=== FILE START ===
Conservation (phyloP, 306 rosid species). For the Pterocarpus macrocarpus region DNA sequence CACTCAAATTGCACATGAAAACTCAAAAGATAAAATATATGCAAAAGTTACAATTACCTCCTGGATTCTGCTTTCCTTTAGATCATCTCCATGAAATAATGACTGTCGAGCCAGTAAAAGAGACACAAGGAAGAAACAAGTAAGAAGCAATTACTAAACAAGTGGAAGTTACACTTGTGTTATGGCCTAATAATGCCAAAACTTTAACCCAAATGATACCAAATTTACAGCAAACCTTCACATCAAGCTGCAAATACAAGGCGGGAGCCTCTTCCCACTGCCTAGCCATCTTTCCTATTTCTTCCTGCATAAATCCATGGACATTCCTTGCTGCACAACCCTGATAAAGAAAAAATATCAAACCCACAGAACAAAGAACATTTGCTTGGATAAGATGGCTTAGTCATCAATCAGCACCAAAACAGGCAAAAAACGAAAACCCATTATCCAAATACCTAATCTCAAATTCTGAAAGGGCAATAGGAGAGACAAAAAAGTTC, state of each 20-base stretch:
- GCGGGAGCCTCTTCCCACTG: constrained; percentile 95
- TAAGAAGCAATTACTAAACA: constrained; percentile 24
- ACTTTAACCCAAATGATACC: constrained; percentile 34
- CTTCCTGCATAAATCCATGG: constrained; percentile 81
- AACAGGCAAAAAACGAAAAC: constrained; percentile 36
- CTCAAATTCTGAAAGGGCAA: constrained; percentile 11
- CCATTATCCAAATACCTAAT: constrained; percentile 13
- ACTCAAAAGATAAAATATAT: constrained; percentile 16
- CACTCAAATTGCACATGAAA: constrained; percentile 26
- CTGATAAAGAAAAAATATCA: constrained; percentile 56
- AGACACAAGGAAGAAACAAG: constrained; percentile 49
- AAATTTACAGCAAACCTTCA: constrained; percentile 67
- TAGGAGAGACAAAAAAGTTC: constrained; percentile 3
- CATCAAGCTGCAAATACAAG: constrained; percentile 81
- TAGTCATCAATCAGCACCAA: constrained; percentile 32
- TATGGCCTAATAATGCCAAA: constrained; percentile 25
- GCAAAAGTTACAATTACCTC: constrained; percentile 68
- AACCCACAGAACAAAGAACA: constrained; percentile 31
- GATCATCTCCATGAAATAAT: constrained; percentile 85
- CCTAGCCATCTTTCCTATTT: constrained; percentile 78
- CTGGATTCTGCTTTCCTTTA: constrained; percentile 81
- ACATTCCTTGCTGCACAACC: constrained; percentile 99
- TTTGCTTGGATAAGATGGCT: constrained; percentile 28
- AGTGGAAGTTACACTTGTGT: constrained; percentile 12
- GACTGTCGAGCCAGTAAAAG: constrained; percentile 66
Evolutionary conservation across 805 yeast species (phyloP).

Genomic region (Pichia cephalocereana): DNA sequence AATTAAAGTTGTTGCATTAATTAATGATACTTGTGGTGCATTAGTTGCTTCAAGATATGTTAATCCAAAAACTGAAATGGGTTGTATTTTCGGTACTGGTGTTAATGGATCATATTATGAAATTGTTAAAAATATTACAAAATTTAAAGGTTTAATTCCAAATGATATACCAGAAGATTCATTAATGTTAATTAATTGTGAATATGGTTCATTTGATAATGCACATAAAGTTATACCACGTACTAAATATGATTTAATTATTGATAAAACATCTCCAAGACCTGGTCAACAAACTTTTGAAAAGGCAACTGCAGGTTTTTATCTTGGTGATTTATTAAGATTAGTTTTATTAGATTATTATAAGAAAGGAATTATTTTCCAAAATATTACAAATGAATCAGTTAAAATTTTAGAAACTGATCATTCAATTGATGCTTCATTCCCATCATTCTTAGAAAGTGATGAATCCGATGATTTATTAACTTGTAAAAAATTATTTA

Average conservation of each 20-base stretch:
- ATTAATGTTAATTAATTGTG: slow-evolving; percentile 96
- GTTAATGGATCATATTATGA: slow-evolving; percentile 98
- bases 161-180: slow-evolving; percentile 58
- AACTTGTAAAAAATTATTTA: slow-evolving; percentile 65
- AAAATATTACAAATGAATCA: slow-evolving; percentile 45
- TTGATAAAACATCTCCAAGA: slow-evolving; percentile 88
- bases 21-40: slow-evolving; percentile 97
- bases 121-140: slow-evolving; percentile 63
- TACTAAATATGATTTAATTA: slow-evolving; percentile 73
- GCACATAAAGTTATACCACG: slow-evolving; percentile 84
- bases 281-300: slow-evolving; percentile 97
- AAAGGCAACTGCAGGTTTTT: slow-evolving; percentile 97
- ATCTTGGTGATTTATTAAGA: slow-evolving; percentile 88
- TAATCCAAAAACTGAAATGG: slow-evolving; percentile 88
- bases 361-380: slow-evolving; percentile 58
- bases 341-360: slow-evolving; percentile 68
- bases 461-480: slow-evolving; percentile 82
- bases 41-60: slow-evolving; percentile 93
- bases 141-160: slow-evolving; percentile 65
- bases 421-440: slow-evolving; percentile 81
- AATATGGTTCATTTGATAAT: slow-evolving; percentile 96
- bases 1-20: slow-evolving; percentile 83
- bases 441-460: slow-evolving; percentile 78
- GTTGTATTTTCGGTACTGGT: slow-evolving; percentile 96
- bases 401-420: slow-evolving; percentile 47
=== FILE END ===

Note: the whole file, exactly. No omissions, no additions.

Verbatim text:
Conservation (phyloP, 306 rosid species). For the Pterocarpus macrocarpus region DNA sequence CACTCAAATTGCACATGAAAACTCAAAAGATAAAATATATGCAAAAGTTACAATTACCTCCTGGATTCTGCTTTCCTTTAGATCATCTCCATGAAATAATGACTGTCGAGCCAGTAAAAGAGACACAAGGAAGAAACAAGTAAGAAGCAATTACTAAACAAGTGGAAGTTACACTTGTGTTATGGCCTAATAATGCCAAAACTTTAACCCAAATGATACCAAATTTACAGCAAACCTTCACATCAAGCTGCAAATACAAGGCGGGAGCCTCTTCCCACTGCCTAGCCATCTTTCCTATTTCTTCCTGCATAAATCCATGGACATTCCTTGCTGCACAACCCTGATAAAGAAAAAATATCAAACCCACAGAACAAAGAACATTTGCTTGGATAAGATGGCTTAGTCATCAATCAGCACCAAAACAGGCAAAAAACGAAAACCCATTATCCAAATACCTAATCTCAAATTCTGAAAGGGCAATAGGAGAGACAAAAAAGTTC, state of each 20-base stretch:
- GCGGGAGCCTCTTCCCACTG: constrained; percentile 95
- TAAGAAGCAATTACTAAACA: constrained; percentile 24
- ACTTTAACCCAAATGATACC: constrained; percentile 34
- CTTCCTGCATAAATCCATGG: constrained; percentile 81
- AACAGGCAAAAAACGAAAAC: constrained; percentile 36
- CTCAAATTCTGAAAGGGCAA: constrained; percentile 11
- CCATTATCCAAATACCTAAT: constrained; percentile 13
- ACTCAAAAGATAAAATATAT: constrained; percentile 16
- CACTCAAATTGCACATGAAA: constrained; percentile 26
- CTGATAAAGAAAAAATATCA: constrained; percentile 56
- AGACACAAGGAAGAAACAAG: constrained; percentile 49
- AAATTTACAGCAAACCTTCA: constrained; percentile 67
- TAGGAGAGACAAAAAAGTTC: constrained; percentile 3
- CATCAAGCTGCAAATACAAG: constrained; percentile 81
- TAGTCATCAATCAGCACCAA: constrained; percentile 32
- TATGGCCTAATAATGCCAAA: constrained; percentile 25
- GCAAAAGTTACAATTACCTC: constrained; percentile 68
- AACCCACAGAACAAAGAACA: constrained; percentile 31
- GATCATCTCCATGAAATAAT: constrained; percentile 85
- CCTAGCCATCTTTCCTATTT: constrained; percentile 78
- CTGGATTCTGCTTTCCTTTA: constrained; percentile 81
- ACATTCCTTGCTGCACAACC: constrained; percentile 99
- TTTGCTTGGATAAGATGGCT: constrained; percentile 28
- AGTGGAAGTTACACTTGTGT: constrained; percentile 12
- GACTGTCGAGCCAGTAAAAG: constrained; percentile 66
Evolutionary conservation across 805 yeast species (phyloP).

Genomic region (Pichia cephalocereana): DNA sequence AATTAAAGTTGTTGCATTAATTAATGATACTTGTGGTGCATTAGTTGCTTCAAGATATGTTAATCCAAAAACTGAAATGGGTTGTATTTTCGGTACTGGTGTTAATGGATCATATTATGAAATTGTTAAAAATATTACAAAATTTAAAGGTTTAATTCCAAATGATATACCAGAAGATTCATTAATGTTAATTAATTGTGAATATGGTTCATTTGATAATGCACATAAAGTTATACCACGTACTAAATATGATTTAATTATTGATAAAACATCTCCAAGACCTGGTCAACAAACTTTTGAAAAGGCAACTGCAGGTTTTTATCTTGGTGATTTATTAAGATTAGTTTTATTAGATTATTATAAGAAAGGAATTATTTTCCAAAATATTACAAATGAATCAGTTAAAATTTTAGAAACTGATCATTCAATTGATGCTTCATTCCCATCATTCTTAGAAAGTGATGAATCCGATGATTTATTAACTTGTAAAAAATTATTTA

Average conservation of each 20-base stretch:
- ATTAATGTTAATTAATTGTG: slow-evolving; percentile 96
- GTTAATGGATCATATTATGA: slow-evolving; percentile 98
- bases 161-180: slow-evolving; percentile 58
- AACTTGTAAAAAATTATTTA: slow-evolving; percentile 65
- AAAATATTACAAATGAATCA: slow-evolving; percentile 45
- TTGATAAAACATCTCCAAGA: slow-evolving; percentile 88
- bases 21-40: slow-evolving; percentile 97
- bases 121-140: slow-evolving; percentile 63
- TACTAAATATGATTTAATTA: slow-evolving; percentile 73
- GCACATAAAGTTATACCACG: slow-evolving; percentile 84
- bases 281-300: slow-evolving; percentile 97
- AAAGGCAACTGCAGGTTTTT: slow-evolving; percentile 97
- ATCTTGGTGATTTATTAAGA: slow-evolving; percentile 88
- TAATCCAAAAACTGAAATGG: slow-evolving; percentile 88
- bases 361-380: slow-evolving; percentile 58
- bases 341-360: slow-evolving; percentile 68
- bases 461-480: slow-evolving; percentile 82
- bases 41-60: slow-evolving; percentile 93
- bases 141-160: slow-evolving; percentile 65
- bases 421-440: slow-evolving; percentile 81
- AATATGGTTCATTTGATAAT: slow-evolving; percentile 96
- bases 1-20: slow-evolving; percentile 83
- bases 441-460: slow-evolving; percentile 78
- GTTGTATTTTCGGTACTGGT: slow-evolving; percentile 96
- bases 401-420: slow-evolving; percentile 47